The moralist's stricture on their amusements was not concurred in by the great mass of his female compatriots. Patrician and plebeian, rich and poor, the women of Rome craved the realistic scenes of the theatre and the terrible excitements of the circus with as much avidity as did the men. Augustus had ordered that women should not be present at the exhibitions of wrestlers, and that they should only be allowed to witness gladiatorial combats from the upper and remote part of the theatre; but in the days of Nero, the sex was placed under no such restrictions. Augustus also severely punished an actor who allowed a married woman, dressed as a boy, to wait upon him at table; but afterward it became common for patrician ladies to be the paramours of gladiators and pantomimists, with no fear of punishment save the immortal lashings of the poetic satirists. These lashings, it is evident, had no deterrent effect; despite the sarcasms of Juvenal, the Ælias and Hispullas continued to be enamored of tragic actors. Hippia, though the wife of a Senator, accompanies a gladiator to Alexandria. She dines among the seamen, walks the deck in a rolling sea, and delights to take a hand at the ropes. What was the attribute that captivated her? Sergius was not handsome; "but then, he was a swordsman. The sword made its wielder as beautiful as Hyacinthus. It was this she preferred to her children, her native land, and her husband. It is the steel of which women are enamored. This same Sergius, if he were discharged from the arena, would be no better than her husband in her eyes."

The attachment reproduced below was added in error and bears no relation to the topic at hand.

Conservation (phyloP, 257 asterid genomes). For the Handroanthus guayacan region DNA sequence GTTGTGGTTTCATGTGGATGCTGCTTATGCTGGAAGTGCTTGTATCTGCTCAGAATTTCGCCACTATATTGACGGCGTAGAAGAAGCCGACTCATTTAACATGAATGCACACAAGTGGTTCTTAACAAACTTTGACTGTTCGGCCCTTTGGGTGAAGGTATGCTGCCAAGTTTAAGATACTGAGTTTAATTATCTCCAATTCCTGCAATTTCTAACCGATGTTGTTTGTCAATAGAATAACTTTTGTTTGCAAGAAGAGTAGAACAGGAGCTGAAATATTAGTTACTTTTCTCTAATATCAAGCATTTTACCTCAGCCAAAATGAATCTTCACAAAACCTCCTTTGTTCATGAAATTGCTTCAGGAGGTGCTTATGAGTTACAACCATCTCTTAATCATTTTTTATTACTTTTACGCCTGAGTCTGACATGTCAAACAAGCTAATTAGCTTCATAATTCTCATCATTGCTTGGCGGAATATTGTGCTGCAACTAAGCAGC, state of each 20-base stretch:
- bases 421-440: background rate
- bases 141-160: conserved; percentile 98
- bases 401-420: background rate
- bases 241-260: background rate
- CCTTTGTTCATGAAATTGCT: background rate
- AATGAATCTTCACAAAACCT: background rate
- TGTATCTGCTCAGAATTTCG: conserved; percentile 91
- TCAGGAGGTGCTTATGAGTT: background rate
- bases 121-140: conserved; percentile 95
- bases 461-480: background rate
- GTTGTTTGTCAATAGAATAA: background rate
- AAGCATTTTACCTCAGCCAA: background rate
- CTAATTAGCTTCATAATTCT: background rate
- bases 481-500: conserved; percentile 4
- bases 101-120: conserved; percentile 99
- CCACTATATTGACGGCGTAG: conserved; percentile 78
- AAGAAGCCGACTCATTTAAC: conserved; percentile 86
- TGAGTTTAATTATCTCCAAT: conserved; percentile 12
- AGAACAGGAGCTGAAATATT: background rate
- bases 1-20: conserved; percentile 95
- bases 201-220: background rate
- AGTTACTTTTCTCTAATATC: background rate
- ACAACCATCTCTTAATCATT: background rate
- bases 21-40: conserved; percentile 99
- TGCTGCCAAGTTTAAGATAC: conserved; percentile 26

In the times of the most dissolute emperors, the people of Rome lived chiefly to attend the theatre and the circus; after bread, all they asked for was shows. There were theatres in Rome capable of seating eighty thousand persons. We may imagine such a concourse waiting while Nero dines in their presence in the imperial box, and allays their impatience by shouting: "One more sup, and then I will present you with something that will make your ears tingle." But it is likely that the Roman ladies of noble birth were wont to hear the announcement of Nero's performances with little anticipatory pleasure. They dared not absent themselves, for there were spies who would report to the emperor their failure to attend; and, being present, they were compelled to submit to the infliction of the whole of the wretched exhibition; for on such occasions the doors were absolutely closed against all egress. So thoroughly was this rule carried out that there are reports of infants having been born in the theatre while Nero was displaying his skill as an actor. More than that, it was never known when or under what circumstances the lightning of his malicious displeasure would fall upon some unlucky head. Once, when he was playing and singing in the theatre, he observed a married lady dressed in the shade of purple which he had prohibited. He pointed her out to his officers, and she was not only stripped of her raiment, but her property was also practically confiscated by means of fines.